Datacom and MBIE resolve Immigration NZ project dispute

A report from NZ Treasury reveals a disagreement on scope between the government super-ministry and ICT services provider Datacom.

With NZ$113 million spent out of a whole-of-life cost of NZ$397 million, New Zealand's project to build a new immigration platform is one of the biggest ICT projects on the Government's books.

The Immigration Global Management System (IGMS) has also been one of the most problematic, with budgets and delivery timeframes blowing out.

Now it has emerged there was a substantial disagreement about the scope of the project between major contractor, Datacom, and the Ministry of Business, Innovation and Employment (MBIE).

A Treasury monitoring report (pdf) released yesterday said Datacom overlooked some of MBIE's requirements when it quoted for the development of a sophisticated identity management system. That in turn has led to some of the work being rescheduled.

"The programme has agreed to a change in schedule to enable Datacom sufficient time to perform the unanticipated extra development work," the report said.

The identity management software and associated processes are now scheduled for implementation in two stages, one in November and the second in March 2016.

"There is an associated discussion in progress about whether some of the overlooked work items are within the scope of the contract," Treasury said.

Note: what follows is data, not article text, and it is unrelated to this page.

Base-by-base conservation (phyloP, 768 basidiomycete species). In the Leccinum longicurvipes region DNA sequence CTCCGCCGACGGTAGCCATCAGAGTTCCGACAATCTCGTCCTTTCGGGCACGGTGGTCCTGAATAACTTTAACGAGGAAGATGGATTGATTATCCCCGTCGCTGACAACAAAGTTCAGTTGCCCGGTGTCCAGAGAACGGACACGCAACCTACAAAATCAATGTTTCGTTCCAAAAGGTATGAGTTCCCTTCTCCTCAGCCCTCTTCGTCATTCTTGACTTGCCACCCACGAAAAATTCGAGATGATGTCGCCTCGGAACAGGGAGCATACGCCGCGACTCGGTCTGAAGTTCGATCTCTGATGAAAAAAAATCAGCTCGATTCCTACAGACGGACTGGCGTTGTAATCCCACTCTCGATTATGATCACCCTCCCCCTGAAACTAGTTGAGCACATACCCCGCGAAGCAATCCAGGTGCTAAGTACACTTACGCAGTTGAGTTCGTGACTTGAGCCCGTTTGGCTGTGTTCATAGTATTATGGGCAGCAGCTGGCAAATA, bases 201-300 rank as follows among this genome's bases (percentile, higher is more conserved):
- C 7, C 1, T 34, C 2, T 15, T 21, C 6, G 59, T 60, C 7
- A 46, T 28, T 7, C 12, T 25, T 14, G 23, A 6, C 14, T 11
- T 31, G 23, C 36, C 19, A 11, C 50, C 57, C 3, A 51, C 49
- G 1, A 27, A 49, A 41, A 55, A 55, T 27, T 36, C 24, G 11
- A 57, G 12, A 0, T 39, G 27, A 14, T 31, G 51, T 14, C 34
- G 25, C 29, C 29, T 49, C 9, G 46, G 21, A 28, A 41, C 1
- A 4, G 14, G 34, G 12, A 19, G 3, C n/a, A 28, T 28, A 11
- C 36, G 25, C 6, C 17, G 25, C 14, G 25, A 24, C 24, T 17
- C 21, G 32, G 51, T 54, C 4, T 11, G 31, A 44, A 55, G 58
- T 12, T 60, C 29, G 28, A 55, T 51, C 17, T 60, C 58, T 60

"The programme has retained the right to call on contractual remedies with Datacom to mitigate the risk, but advise that good progress has been made, with an agreement expected by late August 2015.

"However, we will be monitoring progress towards resolution of this issue closely, and may choose to seek advice from the Procurement functional lead if the likelihood of an August resolution appears to be diminishing."

Datacom declined to comment, but MBIE told ZDNet that while the details of the contract with Datacom are confidential, agreement has been reached on completing all deliverables.

The ministry said the identity capability involves the lodgement of biometric face and fingerprint information, along with biographic data, and automated matching using a new identity management system known as IDme.

When fully implemented in 2016, IDme will improve and automate Immigration New Zealand's existing and identity information capability.

"Importantly, IDme will provide INZ with enhanced capability to be the authoritative source of identity information for all non-New Zealanders and greater assurance that the visa system detects and prevents identity fraud," a spokesman said.